Neil Gaiman, in his obituary of the obscure SF author, described R.A. Lafferty, pictured above in a portion of his personal library, as “a genius, an oddball, a madman.” He “never fit,” Gaiman wrote, ” as an sf writer as a fabulist or as a horror writer, although his work was sold as such and he won the Hugo Award and the World Fantasy Award. He was a genre in himself, and a Lafferty story is unlike any story by anybody else: tall tales from the Irish by way of Heaven, the far stars and Tulsa, Oklahoma.” You can get a taste of Lafferty’s work, which should be more widely known, below.

Roy Campbell, pictured at right, a poet rather than novelist, is another obscure writer that should be better known. Campbell’s obscurity is not so much that he wrote as a “genre in himself”. Instead, he became known in literary circles, specifically the Bloomsbury Group, as a supporter of unpopular, read politically incorrect for the period, causes.

An interesting fact about both Campbell and Lafferty is they were both devout Catholics. Did this affect how some in the publishing world treated them and their work? It is certainly something to think about.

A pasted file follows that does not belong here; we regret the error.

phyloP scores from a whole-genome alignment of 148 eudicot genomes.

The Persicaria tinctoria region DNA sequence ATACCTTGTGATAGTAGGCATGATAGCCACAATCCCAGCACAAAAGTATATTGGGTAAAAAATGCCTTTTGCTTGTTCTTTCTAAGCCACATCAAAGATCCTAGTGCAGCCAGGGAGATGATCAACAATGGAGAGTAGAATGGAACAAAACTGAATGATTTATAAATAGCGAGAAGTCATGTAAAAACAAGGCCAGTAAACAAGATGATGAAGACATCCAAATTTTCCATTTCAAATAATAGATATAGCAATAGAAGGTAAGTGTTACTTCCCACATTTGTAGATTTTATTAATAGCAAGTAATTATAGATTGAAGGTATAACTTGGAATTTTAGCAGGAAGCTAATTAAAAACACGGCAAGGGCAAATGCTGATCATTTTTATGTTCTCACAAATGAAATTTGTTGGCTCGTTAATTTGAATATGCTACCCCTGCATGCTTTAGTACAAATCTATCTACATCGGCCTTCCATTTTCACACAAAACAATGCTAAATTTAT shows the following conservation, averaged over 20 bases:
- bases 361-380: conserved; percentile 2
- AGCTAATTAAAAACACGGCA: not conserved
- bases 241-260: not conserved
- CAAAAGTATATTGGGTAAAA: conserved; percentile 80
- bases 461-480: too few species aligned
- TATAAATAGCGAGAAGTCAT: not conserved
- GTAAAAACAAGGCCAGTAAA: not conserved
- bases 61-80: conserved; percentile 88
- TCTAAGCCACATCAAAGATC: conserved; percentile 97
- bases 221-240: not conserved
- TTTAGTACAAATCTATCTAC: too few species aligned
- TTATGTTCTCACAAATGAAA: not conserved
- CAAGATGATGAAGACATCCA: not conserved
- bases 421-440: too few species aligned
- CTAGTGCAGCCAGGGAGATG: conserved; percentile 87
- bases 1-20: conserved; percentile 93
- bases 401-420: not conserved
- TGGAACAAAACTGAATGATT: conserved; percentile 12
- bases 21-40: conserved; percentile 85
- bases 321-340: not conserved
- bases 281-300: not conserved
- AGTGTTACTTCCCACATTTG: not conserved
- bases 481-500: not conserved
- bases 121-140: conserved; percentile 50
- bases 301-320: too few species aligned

Short Stories:

Commentary and Criticism:

News and Reviews:

The Writing Life:

A bit of poetry:

The Making of a Poet
by Roy Campbell

In every herd there is some restive steer
Who leaps the cows and heads each hot stampede,
Till the old bulls unite in jealous fear
To hunt him from the pastures where they feed.

Lost in the night he hears the jungles crash
And desperately, lest his courage fail,
Across his hollow flanks with sounding lash
Scourges the heavy whipcord of his tail.

Far from the phalanxes of horns that ward
The sleeping herds he keeps the wolf at bay,
At nightfall by the slinking leopard spoored,
And goaded by the fly-swarm through the day.